It was in this context that Schopenhauer viewed the arts, especially music, as one of the few joys of human existence. Schopenhauer’s aesthetics are found chiefly in Volume I of his The World as Will and Representation (1818/1844) –especially Book III where Schopenhauer presents his metaphysical theory of art—and in his Parerga and Paralipomena (1851) in the essays “On the Metaphysics of Music,” “On the Inner Nature of Art,” and “On Genius.” In these he argues that the arts provide momentary escape and respite from the suffering imposed by the endless striving Will that constitutes reality. By becoming engrossed in contemplating aesthetic ideas within great art, we are temporarily lifted out of life’s misery.

In his main work, Schopenhauer praised the Dutch Golden Age artists, who “directed such purely objective perception to the most insignificant objects and set up a lasting monument of their objectivity and spiritual peace in paintings of still life. The aesthetic beholder does not contemplate this without emotion.”(The World as Will and Representation, Vol 1).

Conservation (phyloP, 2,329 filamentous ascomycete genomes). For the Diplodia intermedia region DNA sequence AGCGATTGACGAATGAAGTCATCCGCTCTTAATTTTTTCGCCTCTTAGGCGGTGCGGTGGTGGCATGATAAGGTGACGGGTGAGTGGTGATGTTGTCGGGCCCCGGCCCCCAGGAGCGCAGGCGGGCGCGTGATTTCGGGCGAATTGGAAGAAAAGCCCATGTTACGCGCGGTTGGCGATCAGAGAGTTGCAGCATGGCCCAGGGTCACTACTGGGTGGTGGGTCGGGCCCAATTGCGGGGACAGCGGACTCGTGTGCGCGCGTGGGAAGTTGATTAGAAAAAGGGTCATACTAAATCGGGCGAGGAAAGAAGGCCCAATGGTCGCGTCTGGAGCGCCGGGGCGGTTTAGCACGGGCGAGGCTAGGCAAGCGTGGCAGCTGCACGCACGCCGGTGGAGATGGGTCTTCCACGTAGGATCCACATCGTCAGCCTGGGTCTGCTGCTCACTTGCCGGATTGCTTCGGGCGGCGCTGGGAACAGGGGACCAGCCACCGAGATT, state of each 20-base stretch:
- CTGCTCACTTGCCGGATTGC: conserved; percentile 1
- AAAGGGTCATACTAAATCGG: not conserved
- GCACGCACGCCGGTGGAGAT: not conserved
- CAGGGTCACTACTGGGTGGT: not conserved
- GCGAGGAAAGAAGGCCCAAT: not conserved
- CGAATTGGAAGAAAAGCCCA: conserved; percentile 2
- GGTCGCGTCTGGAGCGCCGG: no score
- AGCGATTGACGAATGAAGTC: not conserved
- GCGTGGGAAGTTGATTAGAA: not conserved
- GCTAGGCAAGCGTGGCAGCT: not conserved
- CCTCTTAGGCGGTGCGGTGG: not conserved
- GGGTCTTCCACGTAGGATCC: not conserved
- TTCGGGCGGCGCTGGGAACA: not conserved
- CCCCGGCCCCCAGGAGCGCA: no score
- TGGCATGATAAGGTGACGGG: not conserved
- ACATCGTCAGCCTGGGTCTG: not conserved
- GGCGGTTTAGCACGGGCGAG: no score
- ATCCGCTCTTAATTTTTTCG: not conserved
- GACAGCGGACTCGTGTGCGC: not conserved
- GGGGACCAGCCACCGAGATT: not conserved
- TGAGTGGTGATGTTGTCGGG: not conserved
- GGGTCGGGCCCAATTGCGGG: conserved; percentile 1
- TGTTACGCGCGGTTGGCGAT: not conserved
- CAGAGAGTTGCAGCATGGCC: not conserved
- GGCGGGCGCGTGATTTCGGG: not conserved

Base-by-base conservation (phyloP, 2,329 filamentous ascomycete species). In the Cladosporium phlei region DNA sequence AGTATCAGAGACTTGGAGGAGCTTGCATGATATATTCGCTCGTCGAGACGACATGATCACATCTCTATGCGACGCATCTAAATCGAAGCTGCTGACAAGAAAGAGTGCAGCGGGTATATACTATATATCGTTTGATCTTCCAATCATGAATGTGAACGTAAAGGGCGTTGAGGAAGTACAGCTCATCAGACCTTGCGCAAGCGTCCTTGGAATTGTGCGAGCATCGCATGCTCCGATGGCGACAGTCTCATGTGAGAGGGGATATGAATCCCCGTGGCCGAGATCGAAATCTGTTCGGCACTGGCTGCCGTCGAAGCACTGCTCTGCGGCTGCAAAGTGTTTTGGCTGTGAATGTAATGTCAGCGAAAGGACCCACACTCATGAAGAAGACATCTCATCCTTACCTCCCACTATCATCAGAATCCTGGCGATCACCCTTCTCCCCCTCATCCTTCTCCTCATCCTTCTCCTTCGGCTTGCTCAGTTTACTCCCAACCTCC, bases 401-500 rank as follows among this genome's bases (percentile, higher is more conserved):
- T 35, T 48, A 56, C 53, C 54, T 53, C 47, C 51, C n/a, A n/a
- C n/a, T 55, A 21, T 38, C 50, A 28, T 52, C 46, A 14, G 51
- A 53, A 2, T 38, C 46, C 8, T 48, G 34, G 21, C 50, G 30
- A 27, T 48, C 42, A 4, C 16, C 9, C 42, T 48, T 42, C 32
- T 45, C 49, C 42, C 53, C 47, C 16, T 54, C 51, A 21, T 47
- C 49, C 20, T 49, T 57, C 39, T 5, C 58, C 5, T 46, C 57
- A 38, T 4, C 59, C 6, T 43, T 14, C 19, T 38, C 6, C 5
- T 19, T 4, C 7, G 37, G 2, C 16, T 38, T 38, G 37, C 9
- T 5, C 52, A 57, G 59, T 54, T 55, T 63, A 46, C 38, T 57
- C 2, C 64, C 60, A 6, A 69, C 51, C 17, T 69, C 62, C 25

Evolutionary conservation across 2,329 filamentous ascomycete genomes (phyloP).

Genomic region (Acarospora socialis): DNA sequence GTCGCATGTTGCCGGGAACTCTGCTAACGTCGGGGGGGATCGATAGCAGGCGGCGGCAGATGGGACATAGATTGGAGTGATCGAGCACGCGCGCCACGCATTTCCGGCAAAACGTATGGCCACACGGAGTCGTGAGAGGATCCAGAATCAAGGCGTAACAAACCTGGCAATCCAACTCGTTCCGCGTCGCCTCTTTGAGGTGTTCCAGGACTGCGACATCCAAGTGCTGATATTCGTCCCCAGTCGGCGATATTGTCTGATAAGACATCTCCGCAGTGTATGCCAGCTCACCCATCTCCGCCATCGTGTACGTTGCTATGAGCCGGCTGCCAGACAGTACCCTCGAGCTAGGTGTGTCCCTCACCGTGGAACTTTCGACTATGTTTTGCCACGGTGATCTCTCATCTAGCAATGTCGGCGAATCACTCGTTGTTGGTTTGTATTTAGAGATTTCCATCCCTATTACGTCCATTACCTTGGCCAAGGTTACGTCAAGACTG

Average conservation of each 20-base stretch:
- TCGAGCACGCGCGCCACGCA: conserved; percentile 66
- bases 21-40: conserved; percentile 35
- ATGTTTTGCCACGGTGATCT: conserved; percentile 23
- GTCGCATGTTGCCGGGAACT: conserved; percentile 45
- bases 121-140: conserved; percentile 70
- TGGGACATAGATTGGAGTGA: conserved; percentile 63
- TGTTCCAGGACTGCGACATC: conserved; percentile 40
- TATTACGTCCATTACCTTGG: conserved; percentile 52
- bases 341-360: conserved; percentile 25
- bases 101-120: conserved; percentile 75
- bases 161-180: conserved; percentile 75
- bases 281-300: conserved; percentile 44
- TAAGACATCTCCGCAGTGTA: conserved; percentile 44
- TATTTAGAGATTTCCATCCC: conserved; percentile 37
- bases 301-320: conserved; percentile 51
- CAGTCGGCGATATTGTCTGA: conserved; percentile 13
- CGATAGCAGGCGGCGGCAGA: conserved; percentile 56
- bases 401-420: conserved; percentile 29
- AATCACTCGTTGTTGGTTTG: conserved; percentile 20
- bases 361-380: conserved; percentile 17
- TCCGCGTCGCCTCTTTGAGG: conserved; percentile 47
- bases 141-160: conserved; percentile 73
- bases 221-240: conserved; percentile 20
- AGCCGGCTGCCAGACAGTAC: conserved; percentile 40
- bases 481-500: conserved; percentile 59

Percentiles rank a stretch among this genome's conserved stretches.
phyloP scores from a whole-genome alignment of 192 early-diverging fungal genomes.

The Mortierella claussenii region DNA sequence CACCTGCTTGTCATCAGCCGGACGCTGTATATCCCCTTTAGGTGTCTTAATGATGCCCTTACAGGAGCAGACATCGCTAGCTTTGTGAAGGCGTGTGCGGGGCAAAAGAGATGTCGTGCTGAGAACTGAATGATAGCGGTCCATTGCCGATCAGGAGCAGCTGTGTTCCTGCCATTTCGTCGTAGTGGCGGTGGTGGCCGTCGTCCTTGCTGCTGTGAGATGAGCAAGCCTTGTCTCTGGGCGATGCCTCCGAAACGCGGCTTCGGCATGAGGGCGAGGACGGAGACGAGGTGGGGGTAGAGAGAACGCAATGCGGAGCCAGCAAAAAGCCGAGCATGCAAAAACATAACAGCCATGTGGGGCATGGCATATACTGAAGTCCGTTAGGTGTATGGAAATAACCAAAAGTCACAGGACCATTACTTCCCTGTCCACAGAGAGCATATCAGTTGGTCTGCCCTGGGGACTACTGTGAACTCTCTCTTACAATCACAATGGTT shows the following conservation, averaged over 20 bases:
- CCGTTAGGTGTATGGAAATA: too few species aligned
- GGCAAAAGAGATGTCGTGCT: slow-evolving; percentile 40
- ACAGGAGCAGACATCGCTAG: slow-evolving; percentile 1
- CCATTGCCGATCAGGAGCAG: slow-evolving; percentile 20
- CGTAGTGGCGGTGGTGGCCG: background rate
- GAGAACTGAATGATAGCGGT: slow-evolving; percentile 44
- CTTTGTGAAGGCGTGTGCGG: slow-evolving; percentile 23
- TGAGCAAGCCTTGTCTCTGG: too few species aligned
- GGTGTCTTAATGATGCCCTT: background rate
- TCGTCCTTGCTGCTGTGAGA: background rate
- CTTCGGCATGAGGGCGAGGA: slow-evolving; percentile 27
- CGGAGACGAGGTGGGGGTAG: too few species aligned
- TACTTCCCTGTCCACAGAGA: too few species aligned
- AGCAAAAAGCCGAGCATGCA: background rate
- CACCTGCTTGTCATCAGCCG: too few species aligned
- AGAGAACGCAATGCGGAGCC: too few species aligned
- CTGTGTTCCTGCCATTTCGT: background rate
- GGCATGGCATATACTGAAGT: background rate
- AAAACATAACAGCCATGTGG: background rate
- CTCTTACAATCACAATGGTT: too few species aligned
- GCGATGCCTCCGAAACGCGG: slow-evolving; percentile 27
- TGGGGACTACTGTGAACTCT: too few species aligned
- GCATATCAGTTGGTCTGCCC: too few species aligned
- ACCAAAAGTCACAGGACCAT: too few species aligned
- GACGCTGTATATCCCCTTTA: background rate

Maid with milk jug pouring into a bowl.
Johannes Vermeer, The Milkmaid (1658–1661)

Art can relieve our misery because it has the capacity to elicit the Platonic Ideas – – the eternal essences and timeless archetypes that lie behind the vain appearances of the world available to sense perception [See section 4.2.2 above]. Apprehending these Ideas leads to liberation from individuality and affirmation of the possibility of timeless truths. By revealing the perfect Platonic ideas art points to a profound beauty and perfection behind existence itself. Thus Schopenhauer saw art as almost a quasi-religious salvific force that allowed a glimpse of a deep meaning beyond the vexing strife of daily life. Art was humanity’s momentary redeemer and only genuine consolation.


A near contemporary of Schopenhauer, the great Russian novelist and philosopher Leo Tolstoy viewed art as the expression of universal brotherhood.

Photograph of Leo Tolstoy
Leo Tolstoy (1828-1910)